A Closer Look at Maplewood’s Rich “Treescape”
A Self-Guided Tour
An Arborist with the Maplewood Department of Public Works, Todd Lamm has lived in Maplewood for 30 years, and has studied arboriculture, entomology and plant pathology at The New York Botanical Garden and Rutgers’ Cook College. His tour list describes his personal favorites of this community’s vast array of native and introduced trees that he feels are notable for their age, size or species.
All trees are visible from the street so please do not enter the homeowner’s property without permission.
Box Elder – West corner of the bridge over the stream on Baker St. Also called Ash Leaf Maple. Probably the oldest and largest Box Elder in town.
Catalpa - Burnett Ave. opposite Florida St. In the spring the tree is covered with white flowers. Note the large leaves and “string bean”- like seedpods.
Northern Red Oak - In front of Burgdorff Realtor’s at Maplewood Ave. and Durand Rd. Note the large root buttress and spreading crown.
White Oak – Next to the residence at 2 St. Lawrence Ave., corner of Kendal Ave. Wood from this type of tree is used for wine casks. Note the magnificent spreading crown. This tree is probably about 150 years old.
Swamp White Oak – Adjacent to the “Dragon Pit” play area on Oakview Rd. in Memorial Park. Note the difference in the leaves from the White Oak. This double-trunk tree is another centurion.
Black Oak – Behind the house at 234 Hilton Ave. A Tall, stately example.
Pin Oaks – Throughout Maplecrest Park. Good, durable wood used for shipbuilding and other construction in the 18th century.
Sassafras – In front of the residence at 557 Summit Ave. Note the three types of leaves on the tree.
Ailanthus – Corner of Ridgewood Rd. and Hoffman St. Tallest tree at this corner. Also called the Tree of Heaven or “The tree that grows in Brooklyn” because it will literally grow anywhere.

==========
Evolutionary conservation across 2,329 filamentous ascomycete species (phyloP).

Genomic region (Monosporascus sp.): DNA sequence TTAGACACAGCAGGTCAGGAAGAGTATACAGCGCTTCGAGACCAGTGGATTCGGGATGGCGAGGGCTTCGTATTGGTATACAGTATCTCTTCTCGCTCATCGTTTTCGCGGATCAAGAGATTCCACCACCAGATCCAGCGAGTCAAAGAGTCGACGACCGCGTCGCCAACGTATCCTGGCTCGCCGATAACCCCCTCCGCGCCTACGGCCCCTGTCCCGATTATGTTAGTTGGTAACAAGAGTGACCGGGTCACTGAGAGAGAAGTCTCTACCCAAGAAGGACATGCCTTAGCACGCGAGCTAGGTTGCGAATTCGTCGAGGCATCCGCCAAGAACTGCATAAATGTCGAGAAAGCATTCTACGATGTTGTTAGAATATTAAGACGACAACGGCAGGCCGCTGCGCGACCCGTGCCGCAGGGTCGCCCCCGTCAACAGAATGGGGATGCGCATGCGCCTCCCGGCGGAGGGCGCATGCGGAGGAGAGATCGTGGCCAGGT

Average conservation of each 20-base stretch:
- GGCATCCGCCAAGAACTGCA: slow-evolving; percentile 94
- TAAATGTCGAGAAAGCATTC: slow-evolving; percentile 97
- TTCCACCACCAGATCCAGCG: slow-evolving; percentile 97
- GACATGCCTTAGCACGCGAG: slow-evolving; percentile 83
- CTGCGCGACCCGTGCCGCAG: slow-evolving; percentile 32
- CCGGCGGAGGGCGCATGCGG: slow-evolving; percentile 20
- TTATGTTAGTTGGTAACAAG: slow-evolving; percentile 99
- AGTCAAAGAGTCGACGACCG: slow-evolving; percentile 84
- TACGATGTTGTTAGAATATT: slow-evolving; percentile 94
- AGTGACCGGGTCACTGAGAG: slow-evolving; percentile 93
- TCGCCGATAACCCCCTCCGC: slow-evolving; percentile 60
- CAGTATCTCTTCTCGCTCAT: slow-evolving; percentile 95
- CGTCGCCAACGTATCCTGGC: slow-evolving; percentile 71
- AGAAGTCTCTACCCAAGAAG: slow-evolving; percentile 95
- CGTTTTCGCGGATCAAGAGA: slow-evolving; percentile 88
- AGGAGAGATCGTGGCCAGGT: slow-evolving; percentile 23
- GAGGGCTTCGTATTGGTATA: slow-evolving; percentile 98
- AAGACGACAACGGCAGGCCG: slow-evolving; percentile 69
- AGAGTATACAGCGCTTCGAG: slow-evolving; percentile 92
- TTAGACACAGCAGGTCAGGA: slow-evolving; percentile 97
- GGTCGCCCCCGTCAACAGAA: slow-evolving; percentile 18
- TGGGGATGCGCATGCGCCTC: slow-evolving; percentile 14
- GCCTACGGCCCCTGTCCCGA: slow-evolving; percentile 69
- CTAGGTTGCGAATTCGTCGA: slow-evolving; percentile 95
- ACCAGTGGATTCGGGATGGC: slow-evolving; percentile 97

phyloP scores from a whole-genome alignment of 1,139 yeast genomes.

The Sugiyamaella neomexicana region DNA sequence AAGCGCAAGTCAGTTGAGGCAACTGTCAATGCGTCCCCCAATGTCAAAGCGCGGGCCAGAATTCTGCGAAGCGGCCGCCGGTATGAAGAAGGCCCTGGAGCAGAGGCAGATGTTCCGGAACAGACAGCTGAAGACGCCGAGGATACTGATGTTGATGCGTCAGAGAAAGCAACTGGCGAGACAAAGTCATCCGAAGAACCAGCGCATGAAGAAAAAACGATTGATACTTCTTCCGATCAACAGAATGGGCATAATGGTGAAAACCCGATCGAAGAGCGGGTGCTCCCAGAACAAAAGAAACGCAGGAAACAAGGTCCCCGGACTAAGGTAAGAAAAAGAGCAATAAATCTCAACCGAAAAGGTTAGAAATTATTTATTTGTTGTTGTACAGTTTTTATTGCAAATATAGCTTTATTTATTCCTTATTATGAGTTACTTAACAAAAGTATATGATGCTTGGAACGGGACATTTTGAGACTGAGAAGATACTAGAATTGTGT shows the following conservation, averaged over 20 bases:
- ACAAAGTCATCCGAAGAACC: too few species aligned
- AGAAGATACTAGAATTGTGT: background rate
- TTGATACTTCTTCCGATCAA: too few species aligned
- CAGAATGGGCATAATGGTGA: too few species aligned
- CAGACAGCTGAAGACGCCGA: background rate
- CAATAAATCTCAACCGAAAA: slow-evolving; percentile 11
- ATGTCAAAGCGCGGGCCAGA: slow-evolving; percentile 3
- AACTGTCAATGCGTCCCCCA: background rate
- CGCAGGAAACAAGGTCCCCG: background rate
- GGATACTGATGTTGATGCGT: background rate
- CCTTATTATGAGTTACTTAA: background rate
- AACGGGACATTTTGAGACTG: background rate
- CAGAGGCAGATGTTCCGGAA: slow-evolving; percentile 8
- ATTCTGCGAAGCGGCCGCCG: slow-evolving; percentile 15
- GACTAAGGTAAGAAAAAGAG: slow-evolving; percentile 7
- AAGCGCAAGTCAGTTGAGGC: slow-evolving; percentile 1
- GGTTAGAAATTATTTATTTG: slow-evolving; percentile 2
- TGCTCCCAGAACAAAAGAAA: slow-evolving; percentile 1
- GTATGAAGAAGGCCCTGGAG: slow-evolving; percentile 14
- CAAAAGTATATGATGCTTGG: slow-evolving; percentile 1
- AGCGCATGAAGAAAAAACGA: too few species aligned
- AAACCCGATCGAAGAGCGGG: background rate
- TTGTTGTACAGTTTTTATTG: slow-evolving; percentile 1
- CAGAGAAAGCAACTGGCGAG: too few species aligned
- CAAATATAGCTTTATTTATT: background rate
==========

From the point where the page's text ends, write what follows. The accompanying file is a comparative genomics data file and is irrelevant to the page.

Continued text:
Black Walnut – In front of the Timothy Ball House, 425 Ridgewood Rd. Take a moment to read the historical plaque on the back of this great old tree, where George Washington is said to have tied his horse when visiting the Ball family.
American Elm – On the front lawn of Town Hall. Beautiful spreading tree. Unfortunately, most of the elms in North America succumbed to Dutch Elm disease in the past century.
American Beech – In front of the residence at 693 Prospect St. Not much is left of this old-timer. Try to imagine this tree with its entire crown. It must have been spectacular.
Tulip – Brook Lane, inbound, halfway down on the left. Tall double-tree.
Sycamore – West of the Civic House across from Police Headquarters. The sycamores in this area are massive. They thrive on moisture from the stream.
White Ash – Top of the amphitheater in Memorial Park opposite the train station. A beautiful spreading tree, whose durable wood is used for snowshoes and baseball bats. Look for another at the entrance to the Durand-Hedden House driveway.
Horse Chestnut – Near the street at 455 Ridgewood Rd. White upright flowers in the spring and a full dense crown.
Zelkova – Heading up Baker St. near Ridgewood Rd. the last tree on your right. Probably the oldest Zelkova in town. Zelkova trees were often used as replacements for American Elms.
Metasequoia – South corner of Memorial Park by Baker St. Fast growing deciduous tree (although it looks like an evergreen). Note the tall straight trunk.
Persimmons – Opposite Dehart Rd. on Ridgewood Rd. Twin trees opposite Dehart Rd. They bear fruit in late summer.
Sawtooth Oak – At the East corner of Highland Ave. and Midland Blvd. Quite a handsome tree.
Ginkgo – Behind the main library. Also, called the Maidenhair Tree. This tree produces massive amounts of odiferous fruit in the fall.
Cedar – 9 Mountain Ave. Note the “witch’s broom” or “tree-within-a-tree” at the top-- an example of excessive growth caused by fungus or insects.
This guide is provided by the Durand-Hedden House and Garden Association, whose mission is to educate people about and to preserve the historic and natural environment of our community.